Narrative Therapy

Narrative therapy is a type of therapy that focuses on helping people create a new story for their lives. The idea is that our lives are shaped by the stories we tell about ourselves, and that we can change our lives by changing our stories. In narrative therapy, the therapist works with the client to identify the parts of their story that are causing problems, and to find new, more helpful ways of understanding and telling their story. The aim is to empower the client to make the changes they want to see in their lives. Research has shown that narrative therapy can be an effective treatment for a variety of mental health problems, including depression, anxiety, and post-traumatic stress disorder.

Cognitive Behavioral Therapy

Cognitive Behavioral Therapy, or CBT, is a type of therapy that is focused on helping people to change negative thoughts and behaviors. CBT is based on the idea that our thoughts, feelings, and behaviors are all interconnected, and that by changing our thoughts, we can change our behavior. CBT has been shown to be effective in treating a variety of mental health conditions, including depression, anxiety, and eating disorders. CBT is usually provided in individual therapy sessions, but it can also be used in group therapy or in online format.

Obsessive Compulsive Disorder

Obsessive Compulsive Disorder, or OCD, is a mental health disorder that affects millions of people around the world. OCD is characterized by obsessions, or recurring and intrusive thoughts, and compulsions, or repetitive behaviors that are undertaken to try to alleviate the anxiety caused by the obsessions. People with OCD often feel that they must perform their compulsions in a certain way or else something bad will happen. OCD can be extremely disruptive to daily life, and can cause immense anxiety and distress. There is no one cause of OCD, but it is believed to be the result of a combination of genetic, neurological, and environmental factors. Treatment for OCD typically includes medication and/or exposure and response prevention therapy, which is a form of cognitive-behavioral therapy.

Couples Therapy

Couples therapy is a type of psychotherapy that is designed to help couples improve their relationship. The therapist will work with the couple to identify and address the issues that are causing problems in the relationship. Couples therapy can be an effective way to improve communication, resolve conflict, and increase intimacy. It can also help couples to learn new skills for managing their relationship.

Play Therapy

Play therapy is a type of psychological therapy that uses play to help children express themselves and to address behavioral or emotional issues. It is based on the premise that play is a child's natural medium for self-expression and growth. Play therapy can be used to help children with a wide variety of issues, including trauma, anxiety, depression, and problems. Play therapy is typically conducted by a trained therapist in a safe and supportive environment. The therapist will use a variety of techniques, including puppets, toys, and art supplies, to help the child express him or herself. The therapist will also help the child to make connections between his or her thoughts, feelings, and behaviors. Play therapy can be an effective treatment for children of all ages.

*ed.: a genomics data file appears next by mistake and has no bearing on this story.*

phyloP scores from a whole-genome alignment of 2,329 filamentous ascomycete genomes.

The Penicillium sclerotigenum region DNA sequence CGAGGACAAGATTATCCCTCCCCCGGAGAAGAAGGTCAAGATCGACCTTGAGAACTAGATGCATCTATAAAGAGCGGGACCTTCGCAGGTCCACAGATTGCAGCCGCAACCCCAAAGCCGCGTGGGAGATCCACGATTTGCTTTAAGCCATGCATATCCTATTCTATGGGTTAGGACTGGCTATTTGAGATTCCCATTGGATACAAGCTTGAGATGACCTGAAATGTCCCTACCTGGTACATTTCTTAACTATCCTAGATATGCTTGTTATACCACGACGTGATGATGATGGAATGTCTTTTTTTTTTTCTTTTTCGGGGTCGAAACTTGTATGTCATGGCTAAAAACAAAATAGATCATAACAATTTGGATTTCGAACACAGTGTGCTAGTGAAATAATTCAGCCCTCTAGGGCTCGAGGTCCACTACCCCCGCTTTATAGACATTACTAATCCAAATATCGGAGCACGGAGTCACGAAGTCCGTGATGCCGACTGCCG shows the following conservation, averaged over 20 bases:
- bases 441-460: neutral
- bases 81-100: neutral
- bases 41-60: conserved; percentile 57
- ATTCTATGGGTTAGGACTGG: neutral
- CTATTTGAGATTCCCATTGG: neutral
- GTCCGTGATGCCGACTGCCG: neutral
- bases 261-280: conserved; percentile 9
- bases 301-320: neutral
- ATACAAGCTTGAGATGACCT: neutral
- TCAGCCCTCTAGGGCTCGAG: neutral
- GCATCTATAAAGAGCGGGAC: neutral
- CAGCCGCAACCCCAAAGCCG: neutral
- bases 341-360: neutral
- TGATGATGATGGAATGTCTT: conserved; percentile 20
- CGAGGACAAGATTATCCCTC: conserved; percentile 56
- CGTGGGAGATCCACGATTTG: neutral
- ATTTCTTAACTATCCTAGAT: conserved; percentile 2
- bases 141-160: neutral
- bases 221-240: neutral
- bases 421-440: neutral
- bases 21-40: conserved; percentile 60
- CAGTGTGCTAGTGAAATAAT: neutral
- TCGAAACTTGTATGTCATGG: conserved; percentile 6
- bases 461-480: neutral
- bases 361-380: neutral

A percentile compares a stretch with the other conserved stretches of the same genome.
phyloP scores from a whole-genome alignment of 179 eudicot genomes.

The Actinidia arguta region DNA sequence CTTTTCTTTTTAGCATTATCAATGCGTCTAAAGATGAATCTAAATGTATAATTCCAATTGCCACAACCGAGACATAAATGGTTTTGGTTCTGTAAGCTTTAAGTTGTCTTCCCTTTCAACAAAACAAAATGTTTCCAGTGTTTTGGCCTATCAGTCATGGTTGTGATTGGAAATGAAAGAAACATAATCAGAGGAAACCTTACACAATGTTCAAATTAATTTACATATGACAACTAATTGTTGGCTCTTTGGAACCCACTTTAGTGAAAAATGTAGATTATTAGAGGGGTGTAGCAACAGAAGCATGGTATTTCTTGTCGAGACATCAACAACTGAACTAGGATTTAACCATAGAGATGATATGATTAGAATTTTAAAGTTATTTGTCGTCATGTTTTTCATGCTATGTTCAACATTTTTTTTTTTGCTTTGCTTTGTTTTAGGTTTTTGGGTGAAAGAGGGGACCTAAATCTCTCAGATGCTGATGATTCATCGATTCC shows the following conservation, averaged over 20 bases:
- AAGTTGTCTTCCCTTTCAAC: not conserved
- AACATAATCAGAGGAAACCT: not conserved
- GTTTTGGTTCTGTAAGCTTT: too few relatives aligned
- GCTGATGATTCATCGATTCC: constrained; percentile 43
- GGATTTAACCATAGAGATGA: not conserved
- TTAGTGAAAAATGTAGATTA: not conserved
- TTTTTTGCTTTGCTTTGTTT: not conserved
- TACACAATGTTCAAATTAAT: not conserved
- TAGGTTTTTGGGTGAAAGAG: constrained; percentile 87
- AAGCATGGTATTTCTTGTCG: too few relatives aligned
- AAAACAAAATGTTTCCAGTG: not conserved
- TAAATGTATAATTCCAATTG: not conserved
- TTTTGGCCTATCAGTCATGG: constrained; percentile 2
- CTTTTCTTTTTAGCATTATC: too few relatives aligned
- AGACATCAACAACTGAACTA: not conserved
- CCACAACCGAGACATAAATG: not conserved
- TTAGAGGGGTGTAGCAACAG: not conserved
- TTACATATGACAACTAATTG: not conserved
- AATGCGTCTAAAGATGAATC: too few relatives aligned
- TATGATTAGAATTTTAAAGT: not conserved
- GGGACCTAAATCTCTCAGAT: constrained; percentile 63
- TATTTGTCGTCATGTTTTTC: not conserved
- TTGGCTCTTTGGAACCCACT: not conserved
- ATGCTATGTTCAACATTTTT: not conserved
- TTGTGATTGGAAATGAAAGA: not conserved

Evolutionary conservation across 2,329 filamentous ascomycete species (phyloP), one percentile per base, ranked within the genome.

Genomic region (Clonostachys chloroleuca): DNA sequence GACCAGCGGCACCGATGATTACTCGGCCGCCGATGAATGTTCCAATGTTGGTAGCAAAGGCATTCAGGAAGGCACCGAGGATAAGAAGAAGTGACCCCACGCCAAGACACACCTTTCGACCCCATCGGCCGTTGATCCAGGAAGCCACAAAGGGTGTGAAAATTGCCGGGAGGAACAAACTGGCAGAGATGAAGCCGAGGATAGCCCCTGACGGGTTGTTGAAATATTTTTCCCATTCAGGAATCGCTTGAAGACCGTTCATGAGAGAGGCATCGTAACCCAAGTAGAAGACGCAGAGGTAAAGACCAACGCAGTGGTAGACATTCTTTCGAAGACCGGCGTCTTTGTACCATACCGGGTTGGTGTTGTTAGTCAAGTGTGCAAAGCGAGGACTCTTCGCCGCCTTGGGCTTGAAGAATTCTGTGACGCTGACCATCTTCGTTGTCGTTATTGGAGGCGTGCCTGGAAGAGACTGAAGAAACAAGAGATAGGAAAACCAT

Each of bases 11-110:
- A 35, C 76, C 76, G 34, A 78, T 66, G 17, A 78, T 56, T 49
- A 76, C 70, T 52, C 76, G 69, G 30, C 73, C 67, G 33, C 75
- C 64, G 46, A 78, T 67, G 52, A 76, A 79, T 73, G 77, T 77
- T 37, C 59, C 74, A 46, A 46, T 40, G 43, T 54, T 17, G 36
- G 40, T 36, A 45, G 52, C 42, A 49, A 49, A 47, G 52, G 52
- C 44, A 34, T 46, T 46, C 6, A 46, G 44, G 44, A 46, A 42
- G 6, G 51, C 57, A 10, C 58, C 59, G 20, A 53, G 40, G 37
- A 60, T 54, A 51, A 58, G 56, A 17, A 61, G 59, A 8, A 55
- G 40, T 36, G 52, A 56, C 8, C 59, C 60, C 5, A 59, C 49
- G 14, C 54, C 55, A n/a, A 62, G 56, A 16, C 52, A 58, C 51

Borderline Personality Disorder

Borderline Personality Disorder (BPD) is a disorder characterized by instability in moods, emotions, personal relationships, and self-image. Those suffering from BPD often experience intense fears of abandonment, impulsivity, chronic feelings of emptiness, and self-harming behaviors. The cause of BPD is not fully understood, but it is believed to be the result of a combination of genetic and environmental factors. Treatment for BPD typically includes a combination of medication and psychotherapy.


Dysthymia is a type of chronic depression that can last for years. It is characterized by a low mood, feelings of hopelessness, and low self-esteem. People with dysthymia may also have difficulty concentrating, sleeping, and eating. While the symptoms of dysthymia are not as severe as those of major depression, they can still have a significant impact on a person's quality of life. Treatment for dysthymia often includes cognitive-behavioral therapy, medication, or a combination of both. With treatment, most people with dysthymia are able to improve their symptoms and live full, productive lives.